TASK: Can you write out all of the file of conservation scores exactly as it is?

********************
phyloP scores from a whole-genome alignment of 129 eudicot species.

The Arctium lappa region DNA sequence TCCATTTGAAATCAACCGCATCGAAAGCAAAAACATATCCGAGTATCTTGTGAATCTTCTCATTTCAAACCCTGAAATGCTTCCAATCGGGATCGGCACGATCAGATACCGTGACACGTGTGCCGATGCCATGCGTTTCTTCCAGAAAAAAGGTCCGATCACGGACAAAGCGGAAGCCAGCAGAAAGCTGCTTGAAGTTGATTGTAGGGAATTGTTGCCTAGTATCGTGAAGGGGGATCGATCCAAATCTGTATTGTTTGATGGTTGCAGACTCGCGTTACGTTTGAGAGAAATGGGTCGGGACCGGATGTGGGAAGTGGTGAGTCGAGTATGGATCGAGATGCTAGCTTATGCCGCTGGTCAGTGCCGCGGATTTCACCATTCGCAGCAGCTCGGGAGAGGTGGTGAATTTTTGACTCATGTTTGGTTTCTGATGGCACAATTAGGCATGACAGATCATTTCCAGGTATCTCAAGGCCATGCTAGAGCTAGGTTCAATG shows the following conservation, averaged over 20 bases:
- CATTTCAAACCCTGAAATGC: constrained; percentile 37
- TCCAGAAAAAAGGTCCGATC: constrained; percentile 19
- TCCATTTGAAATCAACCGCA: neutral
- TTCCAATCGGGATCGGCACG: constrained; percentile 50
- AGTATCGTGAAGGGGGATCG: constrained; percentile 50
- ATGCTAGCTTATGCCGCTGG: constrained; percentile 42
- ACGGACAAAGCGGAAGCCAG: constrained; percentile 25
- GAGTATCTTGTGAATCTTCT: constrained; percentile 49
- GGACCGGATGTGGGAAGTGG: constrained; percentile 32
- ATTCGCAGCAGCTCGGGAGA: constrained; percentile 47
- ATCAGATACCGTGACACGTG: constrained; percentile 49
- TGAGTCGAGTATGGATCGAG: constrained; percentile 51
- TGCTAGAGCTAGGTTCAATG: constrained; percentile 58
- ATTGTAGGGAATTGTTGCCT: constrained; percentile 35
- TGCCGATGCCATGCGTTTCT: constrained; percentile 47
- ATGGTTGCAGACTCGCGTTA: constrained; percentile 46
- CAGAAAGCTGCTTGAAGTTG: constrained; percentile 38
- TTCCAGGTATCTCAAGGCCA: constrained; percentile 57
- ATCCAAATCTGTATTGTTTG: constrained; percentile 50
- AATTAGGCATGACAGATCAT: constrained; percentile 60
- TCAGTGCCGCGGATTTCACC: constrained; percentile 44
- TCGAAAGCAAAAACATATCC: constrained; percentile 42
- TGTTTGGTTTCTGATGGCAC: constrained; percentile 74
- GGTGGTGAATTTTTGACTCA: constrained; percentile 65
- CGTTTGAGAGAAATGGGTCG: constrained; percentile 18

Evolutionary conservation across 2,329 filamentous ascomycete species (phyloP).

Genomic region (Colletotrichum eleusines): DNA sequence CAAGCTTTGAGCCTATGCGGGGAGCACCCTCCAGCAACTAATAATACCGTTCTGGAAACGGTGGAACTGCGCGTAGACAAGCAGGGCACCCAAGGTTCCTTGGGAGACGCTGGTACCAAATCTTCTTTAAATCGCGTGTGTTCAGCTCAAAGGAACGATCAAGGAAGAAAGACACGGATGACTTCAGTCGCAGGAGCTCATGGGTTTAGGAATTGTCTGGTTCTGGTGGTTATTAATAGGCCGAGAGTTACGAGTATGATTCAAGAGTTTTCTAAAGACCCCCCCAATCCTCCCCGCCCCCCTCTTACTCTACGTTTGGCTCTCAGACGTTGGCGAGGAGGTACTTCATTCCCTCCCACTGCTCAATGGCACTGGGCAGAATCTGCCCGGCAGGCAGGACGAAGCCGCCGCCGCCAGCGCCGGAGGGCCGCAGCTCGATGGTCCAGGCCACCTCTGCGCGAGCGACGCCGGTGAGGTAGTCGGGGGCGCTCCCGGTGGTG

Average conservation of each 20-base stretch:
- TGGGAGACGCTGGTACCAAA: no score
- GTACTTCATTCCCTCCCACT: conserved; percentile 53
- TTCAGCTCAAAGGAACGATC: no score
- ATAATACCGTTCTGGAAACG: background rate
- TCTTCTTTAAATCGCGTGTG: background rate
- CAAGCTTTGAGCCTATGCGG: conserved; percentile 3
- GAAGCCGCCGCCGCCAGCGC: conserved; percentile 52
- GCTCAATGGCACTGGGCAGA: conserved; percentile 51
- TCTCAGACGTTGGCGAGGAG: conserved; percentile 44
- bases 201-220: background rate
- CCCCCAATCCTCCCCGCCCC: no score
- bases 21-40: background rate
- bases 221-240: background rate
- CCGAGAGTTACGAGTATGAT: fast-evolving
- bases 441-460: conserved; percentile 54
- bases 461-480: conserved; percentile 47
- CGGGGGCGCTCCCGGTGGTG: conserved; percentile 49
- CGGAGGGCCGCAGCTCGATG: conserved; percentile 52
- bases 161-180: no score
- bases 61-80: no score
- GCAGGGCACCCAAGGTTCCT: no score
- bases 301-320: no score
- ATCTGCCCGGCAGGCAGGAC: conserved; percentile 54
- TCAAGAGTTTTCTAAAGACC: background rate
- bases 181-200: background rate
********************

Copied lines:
phyloP scores from a whole-genome alignment of 129 eudicot species.

The Arctium lappa region DNA sequence TCCATTTGAAATCAACCGCATCGAAAGCAAAAACATATCCGAGTATCTTGTGAATCTTCTCATTTCAAACCCTGAAATGCTTCCAATCGGGATCGGCACGATCAGATACCGTGACACGTGTGCCGATGCCATGCGTTTCTTCCAGAAAAAAGGTCCGATCACGGACAAAGCGGAAGCCAGCAGAAAGCTGCTTGAAGTTGATTGTAGGGAATTGTTGCCTAGTATCGTGAAGGGGGATCGATCCAAATCTGTATTGTTTGATGGTTGCAGACTCGCGTTACGTTTGAGAGAAATGGGTCGGGACCGGATGTGGGAAGTGGTGAGTCGAGTATGGATCGAGATGCTAGCTTATGCCGCTGGTCAGTGCCGCGGATTTCACCATTCGCAGCAGCTCGGGAGAGGTGGTGAATTTTTGACTCATGTTTGGTTTCTGATGGCACAATTAGGCATGACAGATCATTTCCAGGTATCTCAAGGCCATGCTAGAGCTAGGTTCAATG shows the following conservation, averaged over 20 bases:
- CATTTCAAACCCTGAAATGC: constrained; percentile 37
- TCCAGAAAAAAGGTCCGATC: constrained; percentile 19
- TCCATTTGAAATCAACCGCA: neutral
- TTCCAATCGGGATCGGCACG: constrained; percentile 50
- AGTATCGTGAAGGGGGATCG: constrained; percentile 50
- ATGCTAGCTTATGCCGCTGG: constrained; percentile 42
- ACGGACAAAGCGGAAGCCAG: constrained; percentile 25
- GAGTATCTTGTGAATCTTCT: constrained; percentile 49
- GGACCGGATGTGGGAAGTGG: constrained; percentile 32
- ATTCGCAGCAGCTCGGGAGA: constrained; percentile 47
- ATCAGATACCGTGACACGTG: constrained; percentile 49
- TGAGTCGAGTATGGATCGAG: constrained; percentile 51
- TGCTAGAGCTAGGTTCAATG: constrained; percentile 58
- ATTGTAGGGAATTGTTGCCT: constrained; percentile 35
- TGCCGATGCCATGCGTTTCT: constrained; percentile 47
- ATGGTTGCAGACTCGCGTTA: constrained; percentile 46
- CAGAAAGCTGCTTGAAGTTG: constrained; percentile 38
- TTCCAGGTATCTCAAGGCCA: constrained; percentile 57
- ATCCAAATCTGTATTGTTTG: constrained; percentile 50
- AATTAGGCATGACAGATCAT: constrained; percentile 60
- TCAGTGCCGCGGATTTCACC: constrained; percentile 44
- TCGAAAGCAAAAACATATCC: constrained; percentile 42
- TGTTTGGTTTCTGATGGCAC: constrained; percentile 74
- GGTGGTGAATTTTTGACTCA: constrained; percentile 65
- CGTTTGAGAGAAATGGGTCG: constrained; percentile 18

Evolutionary conservation across 2,329 filamentous ascomycete species (phyloP).

Genomic region (Colletotrichum eleusines): DNA sequence CAAGCTTTGAGCCTATGCGGGGAGCACCCTCCAGCAACTAATAATACCGTTCTGGAAACGGTGGAACTGCGCGTAGACAAGCAGGGCACCCAAGGTTCCTTGGGAGACGCTGGTACCAAATCTTCTTTAAATCGCGTGTGTTCAGCTCAAAGGAACGATCAAGGAAGAAAGACACGGATGACTTCAGTCGCAGGAGCTCATGGGTTTAGGAATTGTCTGGTTCTGGTGGTTATTAATAGGCCGAGAGTTACGAGTATGATTCAAGAGTTTTCTAAAGACCCCCCCAATCCTCCCCGCCCCCCTCTTACTCTACGTTTGGCTCTCAGACGTTGGCGAGGAGGTACTTCATTCCCTCCCACTGCTCAATGGCACTGGGCAGAATCTGCCCGGCAGGCAGGACGAAGCCGCCGCCGCCAGCGCCGGAGGGCCGCAGCTCGATGGTCCAGGCCACCTCTGCGCGAGCGACGCCGGTGAGGTAGTCGGGGGCGCTCCCGGTGGTG

Average conservation of each 20-base stretch:
- TGGGAGACGCTGGTACCAAA: no score
- GTACTTCATTCCCTCCCACT: conserved; percentile 53
- TTCAGCTCAAAGGAACGATC: no score
- ATAATACCGTTCTGGAAACG: background rate
- TCTTCTTTAAATCGCGTGTG: background rate
- CAAGCTTTGAGCCTATGCGG: conserved; percentile 3
- GAAGCCGCCGCCGCCAGCGC: conserved; percentile 52
- GCTCAATGGCACTGGGCAGA: conserved; percentile 51
- TCTCAGACGTTGGCGAGGAG: conserved; percentile 44
- bases 201-220: background rate
- CCCCCAATCCTCCCCGCCCC: no score
- bases 21-40: background rate
- bases 221-240: background rate
- CCGAGAGTTACGAGTATGAT: fast-evolving
- bases 441-460: conserved; percentile 54
- bases 461-480: conserved; percentile 47
- CGGGGGCGCTCCCGGTGGTG: conserved; percentile 49
- CGGAGGGCCGCAGCTCGATG: conserved; percentile 52
- bases 161-180: no score
- bases 61-80: no score
- GCAGGGCACCCAAGGTTCCT: no score
- bases 301-320: no score
- ATCTGCCCGGCAGGCAGGAC: conserved; percentile 54
- TCAAGAGTTTTCTAAAGACC: background rate
- bases 181-200: background rate